How to Lose Weight Healthily: 5 Useful Tips

I don’t think it’s a secret that in the past I have fallen victim to some pretty *questionable* weight loss and dieting fads. I’ve done skinny tea, I’ve done nutrient cycling, I’ve done fasting, I’ve done Slimming World, I’ve done low GI, I’ve done gluten/dairy free, I’ve done it bloody all. Now, some of these diets I’ve just mentioned are legitimately helpful in some cases and for certain medical conditions, but in my case, they were all a desperate way of hoping I could lose weight without counting calories.

Image depicting how I lost weight healthily.
Self-love, lenience and letting go of the need for ‘perfection’ helped me achieve my weight loss goals.

Spoiler alert: I could not lose weight without counting calories.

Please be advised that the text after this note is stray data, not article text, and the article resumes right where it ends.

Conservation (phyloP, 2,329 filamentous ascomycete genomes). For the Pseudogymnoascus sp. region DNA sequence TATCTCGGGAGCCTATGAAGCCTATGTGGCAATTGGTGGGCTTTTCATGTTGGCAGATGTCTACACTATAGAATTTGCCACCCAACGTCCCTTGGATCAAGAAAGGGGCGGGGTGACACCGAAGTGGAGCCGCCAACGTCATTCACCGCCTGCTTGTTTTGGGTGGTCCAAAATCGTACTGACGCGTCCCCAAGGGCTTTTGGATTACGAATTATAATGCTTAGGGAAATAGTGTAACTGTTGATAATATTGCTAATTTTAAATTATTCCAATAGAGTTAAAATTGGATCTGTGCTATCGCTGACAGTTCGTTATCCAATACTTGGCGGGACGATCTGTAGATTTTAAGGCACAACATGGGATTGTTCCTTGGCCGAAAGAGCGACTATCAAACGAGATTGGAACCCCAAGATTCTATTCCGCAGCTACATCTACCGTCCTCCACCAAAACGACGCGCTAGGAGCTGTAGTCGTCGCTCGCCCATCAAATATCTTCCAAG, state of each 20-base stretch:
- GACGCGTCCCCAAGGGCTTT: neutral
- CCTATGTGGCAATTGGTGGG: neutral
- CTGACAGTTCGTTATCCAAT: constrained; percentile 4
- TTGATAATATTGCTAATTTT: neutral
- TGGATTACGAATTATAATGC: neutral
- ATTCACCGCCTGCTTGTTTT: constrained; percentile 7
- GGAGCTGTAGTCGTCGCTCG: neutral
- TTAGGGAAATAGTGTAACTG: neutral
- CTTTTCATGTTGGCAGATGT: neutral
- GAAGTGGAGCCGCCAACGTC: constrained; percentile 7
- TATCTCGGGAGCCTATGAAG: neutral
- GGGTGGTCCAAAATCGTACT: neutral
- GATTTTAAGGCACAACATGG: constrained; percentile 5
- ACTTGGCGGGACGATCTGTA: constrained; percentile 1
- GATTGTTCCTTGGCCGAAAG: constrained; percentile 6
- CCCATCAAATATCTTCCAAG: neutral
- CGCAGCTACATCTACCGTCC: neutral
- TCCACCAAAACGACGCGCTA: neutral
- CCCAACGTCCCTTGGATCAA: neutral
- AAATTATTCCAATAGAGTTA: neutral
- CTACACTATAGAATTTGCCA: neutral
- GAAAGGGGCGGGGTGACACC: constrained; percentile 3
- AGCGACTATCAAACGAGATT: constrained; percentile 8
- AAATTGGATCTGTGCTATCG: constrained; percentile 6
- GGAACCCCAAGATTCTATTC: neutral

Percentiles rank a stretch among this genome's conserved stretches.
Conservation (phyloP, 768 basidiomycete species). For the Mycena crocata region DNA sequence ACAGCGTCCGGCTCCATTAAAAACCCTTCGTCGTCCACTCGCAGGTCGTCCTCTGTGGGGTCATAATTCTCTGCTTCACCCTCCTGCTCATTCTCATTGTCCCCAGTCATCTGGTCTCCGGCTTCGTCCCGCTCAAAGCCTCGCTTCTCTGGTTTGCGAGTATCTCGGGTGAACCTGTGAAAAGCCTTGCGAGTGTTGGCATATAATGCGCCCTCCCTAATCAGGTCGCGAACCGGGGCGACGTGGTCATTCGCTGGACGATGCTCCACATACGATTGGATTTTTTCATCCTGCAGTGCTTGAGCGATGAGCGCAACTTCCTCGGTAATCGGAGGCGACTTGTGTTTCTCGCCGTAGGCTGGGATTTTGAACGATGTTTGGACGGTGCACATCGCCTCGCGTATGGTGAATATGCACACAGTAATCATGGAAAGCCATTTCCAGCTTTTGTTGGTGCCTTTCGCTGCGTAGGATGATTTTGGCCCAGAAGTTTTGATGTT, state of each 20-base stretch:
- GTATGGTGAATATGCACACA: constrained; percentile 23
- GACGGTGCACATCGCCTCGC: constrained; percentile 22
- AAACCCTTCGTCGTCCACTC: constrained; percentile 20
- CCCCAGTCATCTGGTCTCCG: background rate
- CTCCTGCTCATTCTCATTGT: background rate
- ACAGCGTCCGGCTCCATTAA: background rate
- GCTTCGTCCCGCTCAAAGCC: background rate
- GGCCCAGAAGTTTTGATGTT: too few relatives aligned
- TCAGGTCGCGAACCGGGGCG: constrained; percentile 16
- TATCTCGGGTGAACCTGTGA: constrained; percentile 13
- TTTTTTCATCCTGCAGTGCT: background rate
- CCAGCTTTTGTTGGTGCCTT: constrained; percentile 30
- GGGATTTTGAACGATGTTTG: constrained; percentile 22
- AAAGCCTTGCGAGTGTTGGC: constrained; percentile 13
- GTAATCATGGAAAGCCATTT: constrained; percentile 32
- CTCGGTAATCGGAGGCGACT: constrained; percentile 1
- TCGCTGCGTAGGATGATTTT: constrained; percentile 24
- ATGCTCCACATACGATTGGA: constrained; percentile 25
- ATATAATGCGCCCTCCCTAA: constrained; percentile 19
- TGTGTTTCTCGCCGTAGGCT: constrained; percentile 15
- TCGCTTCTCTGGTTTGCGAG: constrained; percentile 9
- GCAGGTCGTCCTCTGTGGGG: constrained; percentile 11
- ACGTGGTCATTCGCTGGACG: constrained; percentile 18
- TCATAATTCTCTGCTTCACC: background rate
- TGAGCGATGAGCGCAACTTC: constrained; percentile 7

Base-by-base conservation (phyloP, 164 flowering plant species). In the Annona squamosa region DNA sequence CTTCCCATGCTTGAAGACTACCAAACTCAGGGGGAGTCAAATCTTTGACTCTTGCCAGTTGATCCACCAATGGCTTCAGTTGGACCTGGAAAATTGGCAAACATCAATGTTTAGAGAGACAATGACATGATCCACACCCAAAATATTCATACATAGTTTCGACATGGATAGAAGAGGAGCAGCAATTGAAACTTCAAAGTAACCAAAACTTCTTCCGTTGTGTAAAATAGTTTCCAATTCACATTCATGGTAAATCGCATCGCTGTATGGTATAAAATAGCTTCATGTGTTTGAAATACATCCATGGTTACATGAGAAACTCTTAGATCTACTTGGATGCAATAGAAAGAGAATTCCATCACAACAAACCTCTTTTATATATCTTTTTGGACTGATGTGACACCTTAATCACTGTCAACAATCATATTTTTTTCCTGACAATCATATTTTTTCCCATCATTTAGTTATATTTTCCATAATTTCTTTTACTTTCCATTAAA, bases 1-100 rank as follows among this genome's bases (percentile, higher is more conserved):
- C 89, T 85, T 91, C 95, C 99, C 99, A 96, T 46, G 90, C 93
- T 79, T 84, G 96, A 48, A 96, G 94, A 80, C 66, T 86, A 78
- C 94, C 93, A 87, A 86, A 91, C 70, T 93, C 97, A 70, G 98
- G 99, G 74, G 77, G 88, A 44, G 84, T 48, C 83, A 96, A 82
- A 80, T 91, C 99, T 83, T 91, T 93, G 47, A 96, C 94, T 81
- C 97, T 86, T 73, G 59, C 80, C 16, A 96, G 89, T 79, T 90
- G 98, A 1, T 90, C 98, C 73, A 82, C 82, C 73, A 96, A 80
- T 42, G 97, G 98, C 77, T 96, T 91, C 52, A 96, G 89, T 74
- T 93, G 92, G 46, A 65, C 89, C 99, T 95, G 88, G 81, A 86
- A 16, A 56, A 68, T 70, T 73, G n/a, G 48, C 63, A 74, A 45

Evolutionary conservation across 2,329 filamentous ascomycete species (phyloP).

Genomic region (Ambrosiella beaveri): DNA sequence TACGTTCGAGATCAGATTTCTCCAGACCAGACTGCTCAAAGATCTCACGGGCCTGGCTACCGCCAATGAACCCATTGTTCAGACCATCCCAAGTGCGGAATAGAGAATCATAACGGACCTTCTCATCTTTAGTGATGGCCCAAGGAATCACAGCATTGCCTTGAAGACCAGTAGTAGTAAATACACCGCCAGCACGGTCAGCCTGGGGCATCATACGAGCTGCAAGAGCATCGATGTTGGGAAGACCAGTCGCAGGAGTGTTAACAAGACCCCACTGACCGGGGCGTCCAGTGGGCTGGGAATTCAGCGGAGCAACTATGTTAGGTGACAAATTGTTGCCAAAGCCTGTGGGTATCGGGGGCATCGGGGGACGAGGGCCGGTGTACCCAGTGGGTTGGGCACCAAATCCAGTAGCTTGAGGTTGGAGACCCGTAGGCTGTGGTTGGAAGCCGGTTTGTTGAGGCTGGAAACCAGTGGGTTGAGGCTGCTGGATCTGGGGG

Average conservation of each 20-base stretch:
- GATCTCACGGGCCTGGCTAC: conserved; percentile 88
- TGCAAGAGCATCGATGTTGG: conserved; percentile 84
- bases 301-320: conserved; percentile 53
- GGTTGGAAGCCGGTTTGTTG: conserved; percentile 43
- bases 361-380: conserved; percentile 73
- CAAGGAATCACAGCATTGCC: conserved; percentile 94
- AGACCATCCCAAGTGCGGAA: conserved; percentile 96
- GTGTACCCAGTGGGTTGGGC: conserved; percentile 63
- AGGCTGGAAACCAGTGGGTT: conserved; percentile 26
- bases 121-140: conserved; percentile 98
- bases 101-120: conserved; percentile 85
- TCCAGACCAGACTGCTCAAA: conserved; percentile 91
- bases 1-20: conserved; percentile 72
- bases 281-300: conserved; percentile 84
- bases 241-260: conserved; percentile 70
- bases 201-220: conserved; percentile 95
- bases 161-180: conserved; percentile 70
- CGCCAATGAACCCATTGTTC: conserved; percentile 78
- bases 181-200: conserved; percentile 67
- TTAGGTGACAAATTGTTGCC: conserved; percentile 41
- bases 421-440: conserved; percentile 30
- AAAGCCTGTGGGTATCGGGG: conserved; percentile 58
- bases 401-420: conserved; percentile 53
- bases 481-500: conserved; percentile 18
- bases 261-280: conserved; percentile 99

I think it’s beyond unfair for all of these fad programmes to make claims that you ‘don’t need to count calories to lose weight!!!’ Because ok, the select few people may not need to, but for those who are chronic overeaters (me) and basically the majority of people who want to lose weight, it is very difficult to lose fat without calorie counting.

Because although it took me 3 years to finally come to terms with fact, weight loss comes down to calories in vs. calories out. No wonder I couldn’t lose weight when Slimming World told me I could cook up 300 grams of pasta with every meal for no ‘SYNS’.

“BuT iT dOeSn’t meAN SINS, it MeaNs SyNerGY” Ok, Karen…